Clowns regale Mumbaikars as part of international fest
International clowns Flubber, Skiddles, Toto, Lolo, Puff and Dee Dee believe life is all ha ha, hee hee
Those that deal in smiles, have come several miles. Professional clowns are in the city to perform at various venues, as part of the International Clowning Festival. Yesterday, these clowns (two men and four women) brought laughter in the lives of children afflicted with cancer at Parel’s Tata Hospital.
The clowns regaled children at the Tata Hospital in Parel yesterday. Pics/Datta Kumbhar
Tomorrow, the professionals are going to be at the Phoenix High Street (Lower Parel) and on Sunday, they are to be at Phoenix Market City in Kurla. On Monday, they have a clown workshop for clowning aspirants to be held in Bandra.
Clowns travel miles to see these smiles
Besides one Indian clown, the other clowns are from USA and Canada, bringing the international dimension to this festival. They have been in India since October 3 visiting Mangalore, Delhi, Chennai, Hyderabad and Bangalore and are set to sign off with their Mumbai stint.
Mumbai’s Martin D’Souza, who is organiser in chief of the International Clown Festival, and who is a professional clown himself, with a clown name of ‘Flubber’, says, “We have six clowns, including me.
The five other clown names are, Dee Dee, Toto, Skiddles, Lolo and Puff. This is the third edition of the International Clown Festival, which is now a coveted international property.
International clowns love Indian audiences. They are amazed at the genuine warmth and appreciation they receive. We have children wanting to shake our hands or hug us, post shows and take our pictures. Adults thank us for providing such good, clean fun.”
Says ‘Flubber’ or Martin D'Souza, “There is a lot of hard work that goes on behind the scenes for clowning. Practicing juggling, learning magic, we have a repertoire of skills we have to continually refine.”
Flubber, who says he travels overseas at least twice a year for clowning workshops, says that though clowning is catching on in India, “Here, clowns need to work on looking good.
Many are not appealing and are actually scary to children. They have to learn exactly how to put on make-up, that will stay well for the whole day. They need to wear bright, coloured costumes instead of being shoddily dressed.”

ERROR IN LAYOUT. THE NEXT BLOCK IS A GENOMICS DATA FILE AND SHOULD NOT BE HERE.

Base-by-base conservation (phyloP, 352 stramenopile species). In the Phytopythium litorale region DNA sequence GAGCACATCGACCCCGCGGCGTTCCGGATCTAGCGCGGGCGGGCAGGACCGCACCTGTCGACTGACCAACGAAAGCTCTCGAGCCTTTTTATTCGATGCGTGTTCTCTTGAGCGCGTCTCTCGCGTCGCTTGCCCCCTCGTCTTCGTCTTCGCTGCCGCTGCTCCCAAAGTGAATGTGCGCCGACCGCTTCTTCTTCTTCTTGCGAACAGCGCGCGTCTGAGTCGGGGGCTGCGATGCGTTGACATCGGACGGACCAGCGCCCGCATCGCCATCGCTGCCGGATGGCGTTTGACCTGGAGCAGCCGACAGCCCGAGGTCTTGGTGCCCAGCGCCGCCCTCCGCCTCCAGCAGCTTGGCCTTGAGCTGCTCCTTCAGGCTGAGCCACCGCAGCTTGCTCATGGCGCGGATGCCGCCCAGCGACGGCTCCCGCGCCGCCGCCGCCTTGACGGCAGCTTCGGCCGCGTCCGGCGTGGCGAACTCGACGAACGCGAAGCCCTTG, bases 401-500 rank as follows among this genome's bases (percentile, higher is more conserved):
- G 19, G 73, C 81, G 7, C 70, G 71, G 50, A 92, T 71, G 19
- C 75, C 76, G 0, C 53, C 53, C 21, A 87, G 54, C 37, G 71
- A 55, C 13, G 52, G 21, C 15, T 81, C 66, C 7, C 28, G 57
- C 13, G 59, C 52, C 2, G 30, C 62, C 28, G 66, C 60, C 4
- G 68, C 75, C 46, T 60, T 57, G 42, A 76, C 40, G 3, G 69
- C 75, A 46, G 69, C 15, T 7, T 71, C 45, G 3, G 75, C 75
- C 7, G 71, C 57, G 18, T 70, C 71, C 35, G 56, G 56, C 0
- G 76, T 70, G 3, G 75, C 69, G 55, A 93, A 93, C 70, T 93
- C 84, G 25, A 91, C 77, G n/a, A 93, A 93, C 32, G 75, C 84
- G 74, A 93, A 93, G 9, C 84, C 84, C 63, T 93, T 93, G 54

Recently, the popularity of stand up comedies has spiked in India, with entertainment companies bringing stand up comics from overseas and many Indians seeking to make a career out of that avenue.
Flubber stated that besides the obvious differences between stand-up comedy and clowning, “A clown never makes fun of the audience. They never put down people. For clowns, the people are the superstars, as opposed to stand up comic shows where nobody wants to sit in the front row as they know they will be picked upon.”
Contemporary clowning means not just work at the circus but at birthday parties, schools and hospitals. “I couch social messages in my clowning acts, like no honking or no littering,” says Flubber, who adds that, clowning cuts across all boundaries. “In countries in the Middle East, we have had women in burkhas learning juggling at camps,” he says.
When one sees children and adults too, reacting to clowning, one realises that mirth is a universal lingo. The sound of laughter echoing across countries and Continents is much better than gunshots.
Juggles and giggles
Tomorrow, November 1
The clowns will perform at High Street Phoenix (Lower Parel).
3 to 3.30 pm: In the courtyard, workshop on juggling and balloons
4 to 4:30 pm: Short parade at Skyzone and Grand Galleria which includes a comedy show
5 to 6:00 pm: Courtyard: Main show followed by photo opportunity for crowd
6:30 to 8:00 pm: Parade
8:30 to 9:00 pm: Band performance with the clowns: Music gigs with clown performances